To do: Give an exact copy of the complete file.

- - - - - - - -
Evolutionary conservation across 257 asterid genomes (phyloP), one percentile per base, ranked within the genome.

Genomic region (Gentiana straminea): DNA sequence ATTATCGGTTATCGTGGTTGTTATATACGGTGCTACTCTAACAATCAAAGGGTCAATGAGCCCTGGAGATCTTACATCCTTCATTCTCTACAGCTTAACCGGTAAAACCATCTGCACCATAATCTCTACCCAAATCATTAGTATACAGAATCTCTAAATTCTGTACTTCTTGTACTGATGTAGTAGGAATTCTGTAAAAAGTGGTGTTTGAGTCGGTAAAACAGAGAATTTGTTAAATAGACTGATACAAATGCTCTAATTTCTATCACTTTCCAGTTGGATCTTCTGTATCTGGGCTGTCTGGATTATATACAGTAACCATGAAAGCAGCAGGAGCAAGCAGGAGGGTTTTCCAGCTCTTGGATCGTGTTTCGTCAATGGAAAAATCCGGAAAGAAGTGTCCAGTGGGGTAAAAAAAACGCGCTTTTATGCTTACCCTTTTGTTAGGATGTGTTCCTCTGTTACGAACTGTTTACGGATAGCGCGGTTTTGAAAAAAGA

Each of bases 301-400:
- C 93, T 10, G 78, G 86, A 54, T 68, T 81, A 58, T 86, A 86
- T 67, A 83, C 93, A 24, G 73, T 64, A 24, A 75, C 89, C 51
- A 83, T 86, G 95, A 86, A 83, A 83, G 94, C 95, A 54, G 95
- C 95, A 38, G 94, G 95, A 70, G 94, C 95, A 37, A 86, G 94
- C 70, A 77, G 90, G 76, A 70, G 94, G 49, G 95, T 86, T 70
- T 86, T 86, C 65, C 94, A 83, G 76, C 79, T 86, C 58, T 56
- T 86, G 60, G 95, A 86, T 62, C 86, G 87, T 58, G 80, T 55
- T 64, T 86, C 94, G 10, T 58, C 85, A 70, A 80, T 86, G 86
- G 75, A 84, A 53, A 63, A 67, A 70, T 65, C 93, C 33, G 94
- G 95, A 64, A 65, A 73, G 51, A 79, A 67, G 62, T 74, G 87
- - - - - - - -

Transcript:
Evolutionary conservation across 257 asterid genomes (phyloP), one percentile per base, ranked within the genome.

Genomic region (Gentiana straminea): DNA sequence ATTATCGGTTATCGTGGTTGTTATATACGGTGCTACTCTAACAATCAAAGGGTCAATGAGCCCTGGAGATCTTACATCCTTCATTCTCTACAGCTTAACCGGTAAAACCATCTGCACCATAATCTCTACCCAAATCATTAGTATACAGAATCTCTAAATTCTGTACTTCTTGTACTGATGTAGTAGGAATTCTGTAAAAAGTGGTGTTTGAGTCGGTAAAACAGAGAATTTGTTAAATAGACTGATACAAATGCTCTAATTTCTATCACTTTCCAGTTGGATCTTCTGTATCTGGGCTGTCTGGATTATATACAGTAACCATGAAAGCAGCAGGAGCAAGCAGGAGGGTTTTCCAGCTCTTGGATCGTGTTTCGTCAATGGAAAAATCCGGAAAGAAGTGTCCAGTGGGGTAAAAAAAACGCGCTTTTATGCTTACCCTTTTGTTAGGATGTGTTCCTCTGTTACGAACTGTTTACGGATAGCGCGGTTTTGAAAAAAGA

Each of bases 301-400:
- C 93, T 10, G 78, G 86, A 54, T 68, T 81, A 58, T 86, A 86
- T 67, A 83, C 93, A 24, G 73, T 64, A 24, A 75, C 89, C 51
- A 83, T 86, G 95, A 86, A 83, A 83, G 94, C 95, A 54, G 95
- C 95, A 38, G 94, G 95, A 70, G 94, C 95, A 37, A 86, G 94
- C 70, A 77, G 90, G 76, A 70, G 94, G 49, G 95, T 86, T 70
- T 86, T 86, C 65, C 94, A 83, G 76, C 79, T 86, C 58, T 56
- T 86, G 60, G 95, A 86, T 62, C 86, G 87, T 58, G 80, T 55
- T 64, T 86, C 94, G 10, T 58, C 85, A 70, A 80, T 86, G 86
- G 75, A 84, A 53, A 63, A 67, A 70, T 65, C 93, C 33, G 94
- G 95, A 64, A 65, A 73, G 51, A 79, A 67, G 62, T 74, G 87